I can’t decide whether I enjoy this literary category so much because it’s a reminder that my school experience could be so much worse (i.e., more dangerous) or because it’s a reminder that my school experience could be so much more exciting (i.e., more dangerous). Maybe some of both?
But either way, back-to-school season puts me in the mood for nonfiction, classics, and dark academia. So today I’m bringing you a list of favorites from this last subgenre (?), which I hope you’ll enjoy regardless of whether you’re currently a student.
- The Secret History by Donna Tartt is, according to many, the OG dark academia novel and a modern classic. It’s a long read, at 500-600+ pages depending on the edition, and it’s a wild one: Latin and murder and parties at a New England college.
- Truly Devious (trilogy) by Maureen Johnson — you’ve probably seen this one; maybe you’ve read my series synopsis of the first book. If you’re into student detectives, boarding schools for quirky prodigies, and cold murder cases, this is a must-read. Also, apparently there’s a standalone addition coming out next year??
- The Secret Place by Tana French may have been my introduction to dark academia; the title was floating around Tumblr along with the phrase There’s something dangerous about the boredom of teenage girls. To me it read as a little younger than the other Dublin Murder Squad books (probably because it does center on teenage girls), but it’s still a suspenseful character-driven investigation.
- Ninth House by Leigh Bardugo hardly needs me to help hype it up, but here it is anyway. You’ve almost certainly already heard about it, so I’ll just note that this is very much (New) Adult, not YA; please check the content warnings first because there is a lot of graphic, potentially very disturbing content.
- The Furies by Katie Lowe centers on the themes of fury and revenge, on intoxicating and toxic teen-girl relationships (particularly between friends), on four girls secretly studying history, mythology, and the occult with their mysterious art teacher.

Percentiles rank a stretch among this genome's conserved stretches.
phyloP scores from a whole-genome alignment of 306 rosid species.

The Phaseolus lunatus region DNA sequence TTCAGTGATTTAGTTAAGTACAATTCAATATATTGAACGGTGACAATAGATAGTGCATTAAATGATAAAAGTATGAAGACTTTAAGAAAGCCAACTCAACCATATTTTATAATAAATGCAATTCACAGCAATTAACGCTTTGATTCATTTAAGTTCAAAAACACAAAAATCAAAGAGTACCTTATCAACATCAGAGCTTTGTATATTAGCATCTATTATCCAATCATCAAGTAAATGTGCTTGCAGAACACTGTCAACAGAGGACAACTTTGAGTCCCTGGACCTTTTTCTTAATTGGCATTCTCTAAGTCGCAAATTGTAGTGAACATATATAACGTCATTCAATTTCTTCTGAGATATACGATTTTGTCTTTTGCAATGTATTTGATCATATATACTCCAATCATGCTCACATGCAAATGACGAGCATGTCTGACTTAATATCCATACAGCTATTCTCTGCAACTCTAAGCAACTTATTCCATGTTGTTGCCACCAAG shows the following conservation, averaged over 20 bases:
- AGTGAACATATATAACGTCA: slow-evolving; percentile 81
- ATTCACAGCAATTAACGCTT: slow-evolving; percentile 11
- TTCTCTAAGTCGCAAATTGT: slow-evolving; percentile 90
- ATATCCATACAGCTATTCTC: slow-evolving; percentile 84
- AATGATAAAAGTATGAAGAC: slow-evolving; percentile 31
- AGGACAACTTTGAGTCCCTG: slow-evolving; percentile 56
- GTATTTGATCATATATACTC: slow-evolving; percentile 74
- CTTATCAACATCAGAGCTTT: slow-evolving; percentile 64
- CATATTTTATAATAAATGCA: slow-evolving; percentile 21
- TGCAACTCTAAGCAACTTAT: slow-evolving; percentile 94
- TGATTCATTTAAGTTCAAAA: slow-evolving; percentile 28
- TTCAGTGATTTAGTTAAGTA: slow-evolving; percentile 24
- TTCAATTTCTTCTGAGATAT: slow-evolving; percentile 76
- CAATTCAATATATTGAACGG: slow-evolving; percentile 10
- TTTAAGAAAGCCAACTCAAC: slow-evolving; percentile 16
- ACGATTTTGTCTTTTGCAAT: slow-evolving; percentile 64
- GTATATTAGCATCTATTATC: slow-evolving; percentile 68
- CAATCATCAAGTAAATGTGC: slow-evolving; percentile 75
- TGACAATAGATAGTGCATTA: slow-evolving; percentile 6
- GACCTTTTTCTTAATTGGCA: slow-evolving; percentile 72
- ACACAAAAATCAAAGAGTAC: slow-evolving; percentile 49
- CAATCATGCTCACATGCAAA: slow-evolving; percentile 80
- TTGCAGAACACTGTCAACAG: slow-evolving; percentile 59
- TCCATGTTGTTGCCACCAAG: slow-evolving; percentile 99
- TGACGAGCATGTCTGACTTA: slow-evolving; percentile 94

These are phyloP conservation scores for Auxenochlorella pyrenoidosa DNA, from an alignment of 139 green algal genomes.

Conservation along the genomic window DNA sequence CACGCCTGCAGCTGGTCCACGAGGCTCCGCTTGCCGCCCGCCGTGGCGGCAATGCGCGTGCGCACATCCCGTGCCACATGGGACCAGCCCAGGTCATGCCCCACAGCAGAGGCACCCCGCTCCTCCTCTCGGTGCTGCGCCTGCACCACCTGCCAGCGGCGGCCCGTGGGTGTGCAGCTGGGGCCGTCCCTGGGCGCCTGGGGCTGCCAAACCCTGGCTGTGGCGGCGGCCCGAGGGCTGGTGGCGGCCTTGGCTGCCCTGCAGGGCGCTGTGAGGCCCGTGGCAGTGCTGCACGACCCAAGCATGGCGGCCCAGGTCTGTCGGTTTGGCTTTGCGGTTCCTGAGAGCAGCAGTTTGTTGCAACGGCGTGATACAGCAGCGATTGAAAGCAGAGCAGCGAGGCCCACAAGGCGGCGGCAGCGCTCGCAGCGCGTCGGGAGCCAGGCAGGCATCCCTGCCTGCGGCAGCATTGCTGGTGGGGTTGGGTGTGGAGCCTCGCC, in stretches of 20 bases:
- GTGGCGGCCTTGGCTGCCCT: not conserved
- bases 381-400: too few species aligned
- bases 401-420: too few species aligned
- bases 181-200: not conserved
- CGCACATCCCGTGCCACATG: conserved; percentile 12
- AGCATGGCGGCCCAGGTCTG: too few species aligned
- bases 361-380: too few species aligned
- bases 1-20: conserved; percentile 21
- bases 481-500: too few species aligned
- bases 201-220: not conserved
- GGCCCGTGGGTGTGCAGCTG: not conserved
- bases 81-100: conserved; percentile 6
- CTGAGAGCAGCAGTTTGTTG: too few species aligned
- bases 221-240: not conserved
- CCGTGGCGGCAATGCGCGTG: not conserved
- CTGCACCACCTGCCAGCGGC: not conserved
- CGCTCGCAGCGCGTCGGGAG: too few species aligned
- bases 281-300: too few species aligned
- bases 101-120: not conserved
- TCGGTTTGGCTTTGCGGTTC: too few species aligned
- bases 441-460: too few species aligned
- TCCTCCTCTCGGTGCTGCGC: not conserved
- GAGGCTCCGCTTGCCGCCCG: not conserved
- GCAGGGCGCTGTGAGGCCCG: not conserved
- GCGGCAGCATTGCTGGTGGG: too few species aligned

- If We Were Villains by M.L. Rio is all about the drama: both in the Shakespearean plays sense and in the friend group dynamics sense, and the complex intersection of the two. These characters are not nice people, but man oh man are they believable.
- The Likeness by Tana French is also part of the Dublin Murder Squad set (like The Secret Place, above), but I’m still including it since each book has a standalone plot and focuses on different characters. Here the school setting is secondary, but the tight-knit PhD students/murder suspects have plenty of Intellectual^TM discussions so it is very much academia-focused.
- Harry Potter and the Methods of Rationality by Eliezer Yudkowsky is a fanfic, yes, but hear me out. It’s such a well-thought-out reimagining of the characters and magic system, engagingly unique storylines intertwined with nods to the original series. The writing style and Harry’s switch to a coldly logical rather than warmly empathetic character may not work for everyone, but after a few chapters’ adjustment time I was totally won over. Plus, the entirety of HPMOR and lots of bonus content are available for free!
- Villains (series) by V.E. Schwab might not be a perfect fit for this category, but I think the systematic science aspects and the flashback college scenes qualify it for academia, and thematically it is indubitably dark. (Also the Frankenstein allusions made me think of school, but that might just be a me thing.) There’s a reason this is one of Schwab’s most popular series, even among readers who don’t love her other works: compelling characters and superpowers and ethical dilemmas are a winning combination.
- Do you like dark academia?
- Have you read any of these books? What did you think of them?
- What are some of your favorite dark academia stories?